Amazon’s New Plan to Connect Mobile Payments, Biometrics Sparks Wariness at KBW

February 3, 2020         By: Steven Anderson

The “Back to the Future” series of films gave us several exciting glimpses of what was at the time future technology. While some of it never quite got off the ground—like hoverboards—some of it became a very real proposition. For mobile payments buffs, the notion of “thumbing” some cash for the clock tower caught all our interest, and there’s a new report saying Amazon is looking to do something similar. Our friends at Keefe, Bruyette & Woods (KBW) dropped commentary our way about the topic, and the response is a little baffled.

The hope, KBW projects, is that the notion will catch on and go beyond Amazon, with Amazon already talking the idea over with a range of credit card issuers to work with terminals that carry out a palm reading to identify a customer and his or her accompanying payment details. This could move into other venues, like quick service restaurants (QSRs) and similar locations.

Since this is still a development in its early stages, KBW notes, there are a lot of unknowns that come along with the development. For instance, just what biometric indicators will be used to authenticate customer payments, how Amazon will share this technology out, and how the system will be able to detect fraudulent transactions.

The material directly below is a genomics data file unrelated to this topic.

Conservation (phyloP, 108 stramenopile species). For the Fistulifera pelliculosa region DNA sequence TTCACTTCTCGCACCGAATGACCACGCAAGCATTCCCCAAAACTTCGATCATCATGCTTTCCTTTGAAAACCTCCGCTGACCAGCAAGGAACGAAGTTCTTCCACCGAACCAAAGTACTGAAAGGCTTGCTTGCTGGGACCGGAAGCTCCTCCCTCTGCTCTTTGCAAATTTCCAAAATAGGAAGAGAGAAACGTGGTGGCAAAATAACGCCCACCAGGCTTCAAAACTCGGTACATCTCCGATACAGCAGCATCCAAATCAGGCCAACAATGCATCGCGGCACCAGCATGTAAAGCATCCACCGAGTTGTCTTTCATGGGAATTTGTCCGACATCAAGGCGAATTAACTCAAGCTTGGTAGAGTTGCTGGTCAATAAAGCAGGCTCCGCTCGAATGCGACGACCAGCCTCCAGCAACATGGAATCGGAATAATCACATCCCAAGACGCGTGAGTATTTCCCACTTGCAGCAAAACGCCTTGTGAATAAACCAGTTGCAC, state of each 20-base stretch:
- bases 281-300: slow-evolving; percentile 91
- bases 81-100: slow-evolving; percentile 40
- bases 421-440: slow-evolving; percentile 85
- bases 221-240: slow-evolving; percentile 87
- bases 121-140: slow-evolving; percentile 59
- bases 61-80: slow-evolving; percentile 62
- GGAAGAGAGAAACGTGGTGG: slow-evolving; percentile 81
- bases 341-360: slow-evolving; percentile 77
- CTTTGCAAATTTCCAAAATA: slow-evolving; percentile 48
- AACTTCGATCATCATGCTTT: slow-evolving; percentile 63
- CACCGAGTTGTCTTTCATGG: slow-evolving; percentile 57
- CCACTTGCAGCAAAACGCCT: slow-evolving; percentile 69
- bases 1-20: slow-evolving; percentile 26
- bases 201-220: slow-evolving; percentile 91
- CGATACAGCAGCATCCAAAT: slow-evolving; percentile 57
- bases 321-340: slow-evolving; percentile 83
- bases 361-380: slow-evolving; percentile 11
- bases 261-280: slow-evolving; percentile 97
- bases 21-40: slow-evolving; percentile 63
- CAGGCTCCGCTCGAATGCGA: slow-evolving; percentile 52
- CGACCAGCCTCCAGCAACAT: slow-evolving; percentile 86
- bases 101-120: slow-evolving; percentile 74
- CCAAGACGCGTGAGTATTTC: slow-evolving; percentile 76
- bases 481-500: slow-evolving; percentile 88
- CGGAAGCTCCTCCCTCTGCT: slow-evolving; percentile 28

Additionally, two major factors that KBW cites in determining how far it will advance are what the costs will be to the end user—if Amazon is basically going to set itself up as the new payment processor, that might be worthwhile to the businesses who put this program in place—and just how useful customers will actually find this technology.

That in turn depends on how it works. We’ve known for some time that fingerprints can be an effective security tool; anyone with a model of Android or iOS phone from within the last two to three years can tell you that much. Connecting them to a mobile payments tool isn’t without its sense. The biggest problem here may be that Amazon is targeting a market that often doesn’t have a lot of extra cash to work with on renovations and the like, so persuading low-margin QSR business to buy in may be a challenge even if it does work.

Still, Amazon has a noteworthy plan here, and seeing just how far it goes should be exciting in its own right.